Church of St John the Apostle and Evangelist

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Olesnica, Poland
Church of St John the Apostle and Evangelist  - Palace Church of St John the Apostle and Evangelist
Church of St John the Apostle and Evangelist  - Peeping in from the side door
Church of St John the Apostle and Evangelist  - The interior - peeping in from the door
Church of St John the Apostle and Evangelist  - Palace Church of St John the Apostle and Evangelist
Church of St John the Apostle and Evangelist  - Palace Church of St John the Apostle and Evangelist
Church of St John the Apostle and Evangelist  - Palace Church of St John the Apostle and Evangelist
Church of St John the Apostle and Evangelist  - Palace Church of St John the Apostle and Evangelist

Church of St John the Apostle and Evangelist Olesnica Reviews

Kathrin_E Kathrin_E
369 reviews
Palace Church of St John the Apostle and Evangelist Dec 05, 2015
The Palace Church (Bazylika Mniejsza p.w. św. Jana Apostoła), which is also the main parish church of the town, is dedicated to St John the Apostle and Evangelist and has been promoted to the rank of a Basilica minor by Pope John Paul II. Its origins are medieval. In the beginning there were two smaller churches next to each other, which were then united to one big gothic basilica. For more than 400 years, from the introduction of the reformation in 1538 until the expulsion of the German population in 1945, it was a protestant (Lutheran) church. Since then it has been taken over by the Catholics.

The palace is the church’s next-door neighbour. The Princes of Oels used to visit the services here and donated rich furnishing. In order to adapt the medieval church to protestant service, galleries were installed in the side naves around 1600; their fronts are painted with biblical scenes and images of the apostles according to Lutheran theology. The princely family had their own box on the southwestern gallery. The dynasty of Württemberg-Oels had a burial chapel added to the church in 1698, which contains the tombs of several members of the princely family.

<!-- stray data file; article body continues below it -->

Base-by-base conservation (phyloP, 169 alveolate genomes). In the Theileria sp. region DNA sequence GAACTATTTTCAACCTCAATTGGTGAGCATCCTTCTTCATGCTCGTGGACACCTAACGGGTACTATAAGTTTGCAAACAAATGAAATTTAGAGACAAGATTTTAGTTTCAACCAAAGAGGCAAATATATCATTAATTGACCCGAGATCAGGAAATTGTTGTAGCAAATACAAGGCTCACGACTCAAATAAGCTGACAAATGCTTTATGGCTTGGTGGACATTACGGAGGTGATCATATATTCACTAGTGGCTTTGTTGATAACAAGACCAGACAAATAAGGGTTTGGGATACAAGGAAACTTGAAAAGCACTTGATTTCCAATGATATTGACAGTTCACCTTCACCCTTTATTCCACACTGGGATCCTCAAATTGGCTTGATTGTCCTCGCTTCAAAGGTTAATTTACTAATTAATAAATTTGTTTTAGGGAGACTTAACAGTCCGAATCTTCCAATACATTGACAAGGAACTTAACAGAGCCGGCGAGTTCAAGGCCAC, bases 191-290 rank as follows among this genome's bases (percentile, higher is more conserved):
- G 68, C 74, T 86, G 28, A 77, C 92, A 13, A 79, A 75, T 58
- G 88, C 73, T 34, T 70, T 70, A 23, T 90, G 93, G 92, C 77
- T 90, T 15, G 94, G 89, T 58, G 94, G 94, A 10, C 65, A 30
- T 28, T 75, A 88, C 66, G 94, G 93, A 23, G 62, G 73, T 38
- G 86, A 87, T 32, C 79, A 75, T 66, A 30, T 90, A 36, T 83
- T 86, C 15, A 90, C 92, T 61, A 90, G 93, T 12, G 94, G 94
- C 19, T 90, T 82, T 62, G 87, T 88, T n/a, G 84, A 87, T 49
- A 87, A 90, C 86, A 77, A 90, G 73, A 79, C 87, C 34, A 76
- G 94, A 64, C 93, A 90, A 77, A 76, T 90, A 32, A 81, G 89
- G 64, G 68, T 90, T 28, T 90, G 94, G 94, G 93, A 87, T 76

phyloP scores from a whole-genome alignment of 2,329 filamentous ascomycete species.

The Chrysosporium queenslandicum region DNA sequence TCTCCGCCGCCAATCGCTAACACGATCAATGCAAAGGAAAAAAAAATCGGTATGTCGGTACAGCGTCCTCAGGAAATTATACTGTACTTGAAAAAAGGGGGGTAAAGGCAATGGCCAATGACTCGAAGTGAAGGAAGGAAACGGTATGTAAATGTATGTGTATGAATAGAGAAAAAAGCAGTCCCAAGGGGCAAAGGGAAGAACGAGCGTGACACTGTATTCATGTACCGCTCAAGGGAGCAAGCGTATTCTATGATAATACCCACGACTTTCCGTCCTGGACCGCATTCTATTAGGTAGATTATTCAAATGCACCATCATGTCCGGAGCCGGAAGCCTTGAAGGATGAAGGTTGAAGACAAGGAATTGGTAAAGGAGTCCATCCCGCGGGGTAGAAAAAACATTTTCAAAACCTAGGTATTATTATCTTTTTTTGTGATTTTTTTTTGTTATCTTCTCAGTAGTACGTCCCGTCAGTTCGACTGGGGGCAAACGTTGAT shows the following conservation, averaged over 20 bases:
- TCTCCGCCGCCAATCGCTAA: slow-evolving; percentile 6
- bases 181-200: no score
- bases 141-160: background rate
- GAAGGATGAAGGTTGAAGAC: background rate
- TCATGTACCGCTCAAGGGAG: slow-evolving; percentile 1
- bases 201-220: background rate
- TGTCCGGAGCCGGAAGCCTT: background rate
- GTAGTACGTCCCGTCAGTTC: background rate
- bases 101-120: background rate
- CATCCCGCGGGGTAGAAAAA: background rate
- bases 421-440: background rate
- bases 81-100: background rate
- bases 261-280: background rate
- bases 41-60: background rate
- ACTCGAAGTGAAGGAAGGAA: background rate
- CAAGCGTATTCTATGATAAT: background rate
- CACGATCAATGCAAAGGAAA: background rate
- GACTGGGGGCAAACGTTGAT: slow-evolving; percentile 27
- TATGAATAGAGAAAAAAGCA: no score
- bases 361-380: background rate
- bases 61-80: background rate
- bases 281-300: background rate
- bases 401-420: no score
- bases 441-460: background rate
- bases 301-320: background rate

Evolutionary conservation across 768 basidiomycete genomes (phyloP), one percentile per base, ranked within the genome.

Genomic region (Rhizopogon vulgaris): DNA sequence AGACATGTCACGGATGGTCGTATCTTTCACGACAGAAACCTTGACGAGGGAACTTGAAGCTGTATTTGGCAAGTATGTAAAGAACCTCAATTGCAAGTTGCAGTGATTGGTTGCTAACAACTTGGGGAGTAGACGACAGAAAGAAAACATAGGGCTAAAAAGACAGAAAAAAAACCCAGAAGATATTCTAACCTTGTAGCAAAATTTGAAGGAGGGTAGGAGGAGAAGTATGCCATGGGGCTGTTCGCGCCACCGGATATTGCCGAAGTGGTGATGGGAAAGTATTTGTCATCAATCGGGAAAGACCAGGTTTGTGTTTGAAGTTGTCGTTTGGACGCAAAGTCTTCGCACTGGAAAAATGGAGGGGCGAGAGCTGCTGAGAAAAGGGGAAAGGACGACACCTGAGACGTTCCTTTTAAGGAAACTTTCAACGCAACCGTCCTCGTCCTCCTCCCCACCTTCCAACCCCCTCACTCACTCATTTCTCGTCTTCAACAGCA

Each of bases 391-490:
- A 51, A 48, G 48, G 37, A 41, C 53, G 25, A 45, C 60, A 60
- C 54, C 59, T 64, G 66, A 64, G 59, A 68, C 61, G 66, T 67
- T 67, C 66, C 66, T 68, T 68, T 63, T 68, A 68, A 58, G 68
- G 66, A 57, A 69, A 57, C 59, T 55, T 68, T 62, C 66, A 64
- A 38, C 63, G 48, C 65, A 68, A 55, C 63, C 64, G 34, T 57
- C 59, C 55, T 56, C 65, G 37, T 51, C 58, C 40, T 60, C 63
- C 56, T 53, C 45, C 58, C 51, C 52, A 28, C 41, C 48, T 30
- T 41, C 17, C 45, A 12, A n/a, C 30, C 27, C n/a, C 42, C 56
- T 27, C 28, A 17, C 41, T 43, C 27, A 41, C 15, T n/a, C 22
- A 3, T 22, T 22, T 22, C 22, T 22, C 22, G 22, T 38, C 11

I am taking this information from a textbook. The church was unfortunately, you guessed it, closed. The entrances in the west and north allowed at least entering the vestibule and peeping through a glass door to get an idea of the interior. That’s how I got my photo, and I see a very similar photo of the same view from underneath the gallery on the Wikipedia page, which indicates that other people had the same problem…

The palace church is connected with the palace by a covered bridge. Its three arches cross the street and the moat around the palace. Inside there must be a long, dimly lit corridor with just a few small windows. Palace, church and bridge form an ensemble which proves that the gothic church of St John was indeed considered the „palace church“ as well as the city’s main parish church, where prince and court regularly attended service.

Such bridges were not uncommon in palace churches, but they are rarely preserved. They allowed the princely family and the court direct access into the church without having to mingle with ‘common folks’. From the palace they could reach their box on the first-floor gallery unseen and without being exposed to the weather.
Palace Church of St John the Apost…
Palace Church of St John the Apost…
The bridge between palace and chur…
Palace Church of St John the Apost…
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photo by: Kathrin_E